Lecture AC 2

Aircraft Longitudinal Dynamics

• Typical aircraft open-loop motions

• Longitudinal modes

• Impact of actuators

• Linear Algebra in Action!

Copy right 2003 by Jon at h an H ow

1

Spring 2003 16.61 AC 2–2

Longitudinal Dynamics

• For notational simplicity,let X = F

x

,Y = F

y

,and Z = F

z

X

u

≡

∂F

x

∂u

,...

• Longitudinal equations (1–15) can be rewritten as:

m˙u = X

u

u +X

w

w −mg cos Θ

0

θ +∆X

c

m( ˙w −qU

0

) = Z

u

u +Z

w

w +Z

˙w

˙w +Z

q

q −mg sinΘ

0

θ +∆Z

c

I

yy

˙q = M

u

u +M

w

w +M

˙w

˙w +M

q

q +∆M

c

– There is no roll/yaw motion,so q =

˙

θ.

– The control commands ∆X

c

≡ ∆F

c

x

,∆Z

c

≡ ∆F

c

z

,and ∆M

c

≡ ∆M

c

have not yet been speciﬁed.

• Rewrite in state space form as

m˙u

(m−Z

˙w

) ˙w

−M

˙w

˙w +I

yy

˙q

˙

θ

=

X

u

X

w

0 −mg cos Θ

0

Z

u

Z

w

Z

q

+mU

0

−mg sinΘ

0

M

u

M

w

M

q

0

0 0 1 0

u

w

q

θ

+

∆X

c

∆Z

c

∆M

c

0

m 0 0 0

0 m−Z

˙w

0 0

0 −M

˙w

I

yy

0

0 0 0 1

˙u

˙w

˙q

˙

θ

=

X

u

X

w

0 −mg cos Θ

0

Z

u

Z

w

Z

q

+mU

0

−mg sinΘ

0

M

u

M

w

M

q

0

0 0 1 0

u

w

q

θ

+

∆X

c

∆Z

c

∆M

c

0

E

˙

X =

ˆ

AX +ˆc descriptor state space form

˙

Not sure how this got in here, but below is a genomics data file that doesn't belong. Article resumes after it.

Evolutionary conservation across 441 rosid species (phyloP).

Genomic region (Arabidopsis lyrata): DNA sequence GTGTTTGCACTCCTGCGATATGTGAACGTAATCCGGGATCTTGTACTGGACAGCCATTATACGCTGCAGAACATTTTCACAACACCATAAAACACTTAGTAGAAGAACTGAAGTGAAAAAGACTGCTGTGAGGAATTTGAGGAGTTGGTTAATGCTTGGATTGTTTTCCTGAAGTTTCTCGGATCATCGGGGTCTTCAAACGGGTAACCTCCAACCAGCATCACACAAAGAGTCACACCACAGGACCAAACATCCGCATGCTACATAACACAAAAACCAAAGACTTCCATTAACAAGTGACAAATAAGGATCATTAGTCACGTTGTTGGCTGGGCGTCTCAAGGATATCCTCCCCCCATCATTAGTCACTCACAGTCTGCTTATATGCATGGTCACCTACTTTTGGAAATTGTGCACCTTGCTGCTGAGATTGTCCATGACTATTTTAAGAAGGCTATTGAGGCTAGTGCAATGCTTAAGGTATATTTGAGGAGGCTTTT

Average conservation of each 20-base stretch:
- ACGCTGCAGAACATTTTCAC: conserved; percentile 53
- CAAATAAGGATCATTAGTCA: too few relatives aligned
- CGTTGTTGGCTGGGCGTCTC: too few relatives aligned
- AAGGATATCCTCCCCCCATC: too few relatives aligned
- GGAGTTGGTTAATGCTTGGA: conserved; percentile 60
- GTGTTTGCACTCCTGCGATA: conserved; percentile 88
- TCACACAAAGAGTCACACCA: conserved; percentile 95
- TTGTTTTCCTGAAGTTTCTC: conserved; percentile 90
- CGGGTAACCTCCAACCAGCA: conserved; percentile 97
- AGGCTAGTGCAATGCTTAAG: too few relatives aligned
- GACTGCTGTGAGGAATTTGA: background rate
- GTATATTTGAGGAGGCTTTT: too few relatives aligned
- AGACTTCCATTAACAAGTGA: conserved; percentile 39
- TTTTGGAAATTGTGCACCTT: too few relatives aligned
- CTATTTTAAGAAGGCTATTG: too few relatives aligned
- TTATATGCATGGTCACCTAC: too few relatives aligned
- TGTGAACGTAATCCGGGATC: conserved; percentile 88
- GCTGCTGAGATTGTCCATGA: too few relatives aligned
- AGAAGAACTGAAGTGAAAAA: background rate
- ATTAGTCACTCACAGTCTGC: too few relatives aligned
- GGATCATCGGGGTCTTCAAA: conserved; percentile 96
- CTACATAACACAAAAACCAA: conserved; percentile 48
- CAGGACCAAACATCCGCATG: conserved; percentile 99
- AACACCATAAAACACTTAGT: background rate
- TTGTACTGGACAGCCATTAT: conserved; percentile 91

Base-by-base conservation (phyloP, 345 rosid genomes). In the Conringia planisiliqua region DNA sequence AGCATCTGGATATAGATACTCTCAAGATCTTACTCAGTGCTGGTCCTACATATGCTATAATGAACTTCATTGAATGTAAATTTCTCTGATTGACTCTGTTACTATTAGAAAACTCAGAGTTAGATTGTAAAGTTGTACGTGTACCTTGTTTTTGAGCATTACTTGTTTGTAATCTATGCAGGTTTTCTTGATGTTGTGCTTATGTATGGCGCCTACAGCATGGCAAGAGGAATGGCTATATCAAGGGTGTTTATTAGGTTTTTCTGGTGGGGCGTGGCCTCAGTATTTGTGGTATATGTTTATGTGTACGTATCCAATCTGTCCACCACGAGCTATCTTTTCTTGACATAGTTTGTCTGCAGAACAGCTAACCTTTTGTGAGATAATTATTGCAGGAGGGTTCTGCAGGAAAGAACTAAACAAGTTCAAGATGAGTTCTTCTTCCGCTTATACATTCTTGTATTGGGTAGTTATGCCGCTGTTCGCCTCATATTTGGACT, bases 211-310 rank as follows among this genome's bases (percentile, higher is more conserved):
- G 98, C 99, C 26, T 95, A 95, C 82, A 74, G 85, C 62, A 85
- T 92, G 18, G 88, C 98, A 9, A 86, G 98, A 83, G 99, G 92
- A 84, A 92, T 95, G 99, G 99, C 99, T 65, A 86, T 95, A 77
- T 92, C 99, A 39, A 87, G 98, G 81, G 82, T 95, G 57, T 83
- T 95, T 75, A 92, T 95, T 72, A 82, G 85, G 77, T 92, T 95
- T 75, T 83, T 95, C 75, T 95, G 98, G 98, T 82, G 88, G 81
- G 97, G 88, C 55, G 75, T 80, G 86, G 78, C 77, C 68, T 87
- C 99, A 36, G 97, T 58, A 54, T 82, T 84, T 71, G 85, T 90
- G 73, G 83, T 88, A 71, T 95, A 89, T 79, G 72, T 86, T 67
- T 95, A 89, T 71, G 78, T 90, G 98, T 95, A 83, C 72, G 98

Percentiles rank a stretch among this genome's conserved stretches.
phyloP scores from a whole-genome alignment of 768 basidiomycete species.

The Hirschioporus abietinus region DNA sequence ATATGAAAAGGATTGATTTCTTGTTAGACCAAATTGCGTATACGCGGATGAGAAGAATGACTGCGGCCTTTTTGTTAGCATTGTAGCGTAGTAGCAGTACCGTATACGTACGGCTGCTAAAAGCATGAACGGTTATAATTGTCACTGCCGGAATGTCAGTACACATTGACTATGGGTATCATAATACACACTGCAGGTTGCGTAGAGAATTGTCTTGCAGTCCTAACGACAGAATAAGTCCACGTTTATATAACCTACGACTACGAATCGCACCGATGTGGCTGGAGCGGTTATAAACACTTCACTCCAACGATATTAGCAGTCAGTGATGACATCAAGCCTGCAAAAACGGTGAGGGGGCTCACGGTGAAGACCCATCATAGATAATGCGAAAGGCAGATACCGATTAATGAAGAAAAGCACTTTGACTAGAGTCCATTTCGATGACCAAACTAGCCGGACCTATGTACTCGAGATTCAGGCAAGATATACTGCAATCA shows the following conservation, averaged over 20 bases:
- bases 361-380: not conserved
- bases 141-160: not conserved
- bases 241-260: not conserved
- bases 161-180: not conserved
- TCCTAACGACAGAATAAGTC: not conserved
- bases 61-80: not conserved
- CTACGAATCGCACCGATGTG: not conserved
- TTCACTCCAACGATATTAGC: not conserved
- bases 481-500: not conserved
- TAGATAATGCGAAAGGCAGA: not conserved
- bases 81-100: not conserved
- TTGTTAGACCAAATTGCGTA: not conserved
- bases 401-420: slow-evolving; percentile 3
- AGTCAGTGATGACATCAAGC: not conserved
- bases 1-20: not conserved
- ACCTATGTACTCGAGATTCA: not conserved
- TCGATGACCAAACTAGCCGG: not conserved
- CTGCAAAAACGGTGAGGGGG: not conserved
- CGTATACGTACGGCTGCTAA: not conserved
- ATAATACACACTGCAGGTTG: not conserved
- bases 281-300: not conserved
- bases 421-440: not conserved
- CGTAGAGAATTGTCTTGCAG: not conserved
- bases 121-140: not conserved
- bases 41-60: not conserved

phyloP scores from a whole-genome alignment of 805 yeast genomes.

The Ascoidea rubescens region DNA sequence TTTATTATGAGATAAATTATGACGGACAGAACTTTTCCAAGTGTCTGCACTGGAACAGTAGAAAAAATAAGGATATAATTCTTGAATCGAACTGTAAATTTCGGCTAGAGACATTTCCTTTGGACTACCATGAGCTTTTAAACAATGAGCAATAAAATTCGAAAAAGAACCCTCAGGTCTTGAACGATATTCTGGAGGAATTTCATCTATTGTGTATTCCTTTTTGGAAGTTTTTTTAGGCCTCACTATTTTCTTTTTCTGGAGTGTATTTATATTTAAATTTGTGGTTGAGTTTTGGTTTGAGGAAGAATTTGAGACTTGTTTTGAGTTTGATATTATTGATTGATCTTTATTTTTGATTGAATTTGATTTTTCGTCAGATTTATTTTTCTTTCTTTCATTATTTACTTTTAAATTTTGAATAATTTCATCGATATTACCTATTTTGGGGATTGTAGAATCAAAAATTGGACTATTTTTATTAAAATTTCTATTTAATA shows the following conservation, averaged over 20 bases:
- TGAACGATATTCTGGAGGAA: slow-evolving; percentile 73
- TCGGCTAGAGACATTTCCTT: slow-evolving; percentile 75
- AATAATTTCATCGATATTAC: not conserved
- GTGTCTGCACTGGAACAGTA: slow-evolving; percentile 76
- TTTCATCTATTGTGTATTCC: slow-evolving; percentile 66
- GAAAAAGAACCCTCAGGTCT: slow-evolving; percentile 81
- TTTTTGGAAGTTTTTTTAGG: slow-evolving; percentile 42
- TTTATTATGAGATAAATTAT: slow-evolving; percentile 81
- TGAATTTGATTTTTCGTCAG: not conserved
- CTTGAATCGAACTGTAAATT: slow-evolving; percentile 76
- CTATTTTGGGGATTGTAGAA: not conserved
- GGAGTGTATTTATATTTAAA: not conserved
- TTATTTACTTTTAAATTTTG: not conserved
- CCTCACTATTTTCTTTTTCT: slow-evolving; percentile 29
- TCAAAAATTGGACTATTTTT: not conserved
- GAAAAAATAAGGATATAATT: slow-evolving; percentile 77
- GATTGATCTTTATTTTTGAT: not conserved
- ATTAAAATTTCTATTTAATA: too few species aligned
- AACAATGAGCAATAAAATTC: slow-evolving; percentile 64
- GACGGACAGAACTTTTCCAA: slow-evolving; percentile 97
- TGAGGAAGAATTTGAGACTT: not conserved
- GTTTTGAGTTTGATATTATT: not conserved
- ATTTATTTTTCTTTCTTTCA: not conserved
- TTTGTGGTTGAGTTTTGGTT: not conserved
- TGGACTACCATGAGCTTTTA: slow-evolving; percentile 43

X = E

−1

(

ˆ

AX +ˆc) = AX +c

Spring 2003 16.61 AC 2–3

• Write out in state space form:

A =

X

u

m

X

w

m

0

−g cos Θ

0

Z

u

m−Z

˙w

Z

w

m−Z

˙w

Z

q

+mU

0

m−Z

˙w

−mg sinΘ

0

m−Z

˙w

I

−1

yy

[M

u

+Z

u

Γ]

I

−1

yy

[M

w

+Z

w

Γ]

I

−1

yy

[M

q

+(Z

q

+mU

0

)Γ]

−I

−1

yy

mg sinΘΓ

0

0

1

0

Γ =

M

˙w

m−Z

˙w

• To ﬁgure out the c vector,we have to say a little more about how the control

inputs are applied to the system.

Spring 2003 16.61 AC 2–4

Longitudinal Actuators

• Primary actuators in longitudinal direction are the elevators and the thrust.

– Clearly the thrusters/elevators play a key role in deﬁning the steady-

state/equilibrium ﬂight condition

– Now interested in determining how they also inﬂuence the aircraft mo-

tion about this equilibrium condition

deﬂect elevator → u(t),w(t),q(t),...

• Recall that we deﬁned ∆X

c

as the perturbation in the total force in the X

direction as a result of the actuator commands

– Force change due to an actuator deﬂection from trim

• Expand these aerodynamic terms using the same perturbation approach

∆X

c

= X

δ

e

δ